In this grove of camphor trees stand a few stacked natural stones and three gorintō (five-element Buddhist stone pagodas).
Due to the fact of there previously being a long-standing temple here at this site, residents of the area have long respectfully called this site Odera-san. In the special Yakushima Edition of the Kagoshima Mingu Academic Bulletin (March 2012), it was announced that in days past, a Buddhist temple of the Risshū sect called Goanji once stood at this site. Amongst the still-standing gorintō, the oldest are of a type that date back to the Risshū (mid 14th- to mid-15th centuries) or Hokke (late 15th- to early 16th centuries) eras. On Yakushima, this is the sole gorintō of the Risshū era.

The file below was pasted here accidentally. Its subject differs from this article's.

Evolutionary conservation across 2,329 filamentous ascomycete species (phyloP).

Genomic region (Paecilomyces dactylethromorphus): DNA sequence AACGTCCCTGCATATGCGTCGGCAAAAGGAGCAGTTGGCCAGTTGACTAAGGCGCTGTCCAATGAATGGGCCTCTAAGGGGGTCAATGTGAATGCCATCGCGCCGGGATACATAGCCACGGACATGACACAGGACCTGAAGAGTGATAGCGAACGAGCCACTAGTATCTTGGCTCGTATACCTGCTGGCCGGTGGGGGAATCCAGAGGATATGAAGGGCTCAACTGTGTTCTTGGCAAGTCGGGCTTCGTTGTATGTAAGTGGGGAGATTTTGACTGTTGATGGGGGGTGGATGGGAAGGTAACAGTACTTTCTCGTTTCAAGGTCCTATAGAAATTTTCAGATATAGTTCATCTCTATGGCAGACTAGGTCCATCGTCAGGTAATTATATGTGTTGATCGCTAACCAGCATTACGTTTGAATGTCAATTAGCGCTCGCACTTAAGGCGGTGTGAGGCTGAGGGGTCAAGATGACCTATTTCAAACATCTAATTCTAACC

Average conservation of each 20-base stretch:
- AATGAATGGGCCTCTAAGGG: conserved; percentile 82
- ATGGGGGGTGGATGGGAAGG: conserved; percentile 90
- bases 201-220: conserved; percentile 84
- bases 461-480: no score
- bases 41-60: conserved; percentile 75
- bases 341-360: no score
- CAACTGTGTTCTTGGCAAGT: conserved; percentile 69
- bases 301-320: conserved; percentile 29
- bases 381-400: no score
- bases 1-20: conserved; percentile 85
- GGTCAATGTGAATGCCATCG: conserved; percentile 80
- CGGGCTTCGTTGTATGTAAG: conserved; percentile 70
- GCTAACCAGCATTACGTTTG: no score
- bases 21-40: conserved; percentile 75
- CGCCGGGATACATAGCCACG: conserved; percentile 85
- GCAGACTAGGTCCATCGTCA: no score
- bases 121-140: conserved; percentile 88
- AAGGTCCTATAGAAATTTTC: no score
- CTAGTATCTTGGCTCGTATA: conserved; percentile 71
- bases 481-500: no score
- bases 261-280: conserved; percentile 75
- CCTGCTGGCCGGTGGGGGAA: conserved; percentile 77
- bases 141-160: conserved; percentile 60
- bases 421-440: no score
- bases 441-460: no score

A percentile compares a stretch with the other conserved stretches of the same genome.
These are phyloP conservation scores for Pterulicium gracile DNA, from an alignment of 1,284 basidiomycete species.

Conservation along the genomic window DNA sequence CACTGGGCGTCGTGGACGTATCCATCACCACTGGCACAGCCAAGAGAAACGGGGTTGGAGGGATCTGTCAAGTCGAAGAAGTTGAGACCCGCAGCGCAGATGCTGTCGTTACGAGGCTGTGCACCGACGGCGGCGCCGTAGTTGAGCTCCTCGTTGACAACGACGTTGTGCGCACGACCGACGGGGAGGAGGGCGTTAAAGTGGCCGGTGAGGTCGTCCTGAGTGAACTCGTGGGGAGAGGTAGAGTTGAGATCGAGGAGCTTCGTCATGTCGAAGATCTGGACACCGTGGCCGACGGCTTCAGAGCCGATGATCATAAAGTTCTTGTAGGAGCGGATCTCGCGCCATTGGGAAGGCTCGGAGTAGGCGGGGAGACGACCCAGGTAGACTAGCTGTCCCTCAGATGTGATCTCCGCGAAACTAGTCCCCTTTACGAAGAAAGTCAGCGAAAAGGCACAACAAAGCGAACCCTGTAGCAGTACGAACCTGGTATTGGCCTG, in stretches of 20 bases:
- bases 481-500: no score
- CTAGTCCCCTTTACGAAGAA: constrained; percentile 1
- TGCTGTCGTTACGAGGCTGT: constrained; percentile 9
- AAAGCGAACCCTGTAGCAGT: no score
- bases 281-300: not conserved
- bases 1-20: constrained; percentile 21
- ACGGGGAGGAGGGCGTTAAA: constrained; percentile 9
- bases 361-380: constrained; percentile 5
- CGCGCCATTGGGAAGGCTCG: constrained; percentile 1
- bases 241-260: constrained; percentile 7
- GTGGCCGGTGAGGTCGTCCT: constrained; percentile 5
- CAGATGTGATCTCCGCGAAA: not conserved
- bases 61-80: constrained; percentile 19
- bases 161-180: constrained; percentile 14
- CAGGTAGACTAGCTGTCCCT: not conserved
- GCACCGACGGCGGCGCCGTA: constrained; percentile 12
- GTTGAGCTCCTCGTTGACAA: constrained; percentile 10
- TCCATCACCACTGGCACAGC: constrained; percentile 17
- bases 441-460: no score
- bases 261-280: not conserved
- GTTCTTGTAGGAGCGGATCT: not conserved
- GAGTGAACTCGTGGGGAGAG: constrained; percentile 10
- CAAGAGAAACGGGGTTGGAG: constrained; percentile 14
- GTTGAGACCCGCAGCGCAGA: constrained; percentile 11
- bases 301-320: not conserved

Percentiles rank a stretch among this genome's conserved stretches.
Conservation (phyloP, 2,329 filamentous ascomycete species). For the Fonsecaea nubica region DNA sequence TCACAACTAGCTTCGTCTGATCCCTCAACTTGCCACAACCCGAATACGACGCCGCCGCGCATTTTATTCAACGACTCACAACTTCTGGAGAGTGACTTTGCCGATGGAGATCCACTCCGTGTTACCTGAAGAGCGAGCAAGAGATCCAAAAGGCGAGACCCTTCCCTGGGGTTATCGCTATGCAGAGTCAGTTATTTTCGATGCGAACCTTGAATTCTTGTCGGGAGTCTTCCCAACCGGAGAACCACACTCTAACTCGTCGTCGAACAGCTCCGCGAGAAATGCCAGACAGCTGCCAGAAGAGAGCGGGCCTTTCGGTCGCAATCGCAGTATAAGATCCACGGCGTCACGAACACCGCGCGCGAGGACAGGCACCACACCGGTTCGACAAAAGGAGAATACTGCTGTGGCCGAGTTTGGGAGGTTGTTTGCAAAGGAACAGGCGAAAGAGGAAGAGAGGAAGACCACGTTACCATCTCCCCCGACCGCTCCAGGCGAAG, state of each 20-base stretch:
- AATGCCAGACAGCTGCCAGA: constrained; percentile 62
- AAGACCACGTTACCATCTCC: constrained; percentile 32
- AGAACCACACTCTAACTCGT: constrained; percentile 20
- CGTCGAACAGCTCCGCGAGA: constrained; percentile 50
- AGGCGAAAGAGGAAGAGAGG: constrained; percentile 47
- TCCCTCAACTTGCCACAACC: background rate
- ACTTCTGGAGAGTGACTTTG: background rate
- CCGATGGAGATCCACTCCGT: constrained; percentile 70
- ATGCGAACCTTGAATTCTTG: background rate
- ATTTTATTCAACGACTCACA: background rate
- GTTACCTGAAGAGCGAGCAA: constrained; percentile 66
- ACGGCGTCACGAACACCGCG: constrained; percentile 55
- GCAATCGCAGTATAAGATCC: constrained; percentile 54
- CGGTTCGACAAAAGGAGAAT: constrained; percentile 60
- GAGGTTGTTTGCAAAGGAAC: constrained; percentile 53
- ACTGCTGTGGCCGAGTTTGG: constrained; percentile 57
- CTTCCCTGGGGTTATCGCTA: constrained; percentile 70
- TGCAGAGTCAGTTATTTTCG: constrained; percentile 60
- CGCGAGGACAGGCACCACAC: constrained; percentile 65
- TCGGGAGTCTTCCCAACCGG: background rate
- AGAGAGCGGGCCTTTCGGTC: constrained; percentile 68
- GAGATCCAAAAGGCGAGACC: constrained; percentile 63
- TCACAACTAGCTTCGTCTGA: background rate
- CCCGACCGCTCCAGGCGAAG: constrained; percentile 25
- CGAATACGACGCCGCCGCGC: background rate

The Risshū sect of Buddhism first flourished in China, eventually reaching Japan in 754 (Tenpyō-shōhō 6) through the proselytisation of the Chinese monk Jianzhen (Ganjin in Japanese). Jianzhen attempted the voyage to Japan five times and failed, losing his eyesight in the process. But on his sixth attempt, after passing through Ryūkyū (modern-day Okinawa), he stopped for ten days on Yakushima. Afterwards, he finally made landing on Japan via Akime port in Bōnotsu (near modern-day Minami-Satsuma City in Kagoshima Prefecture) before continuing on to Nara.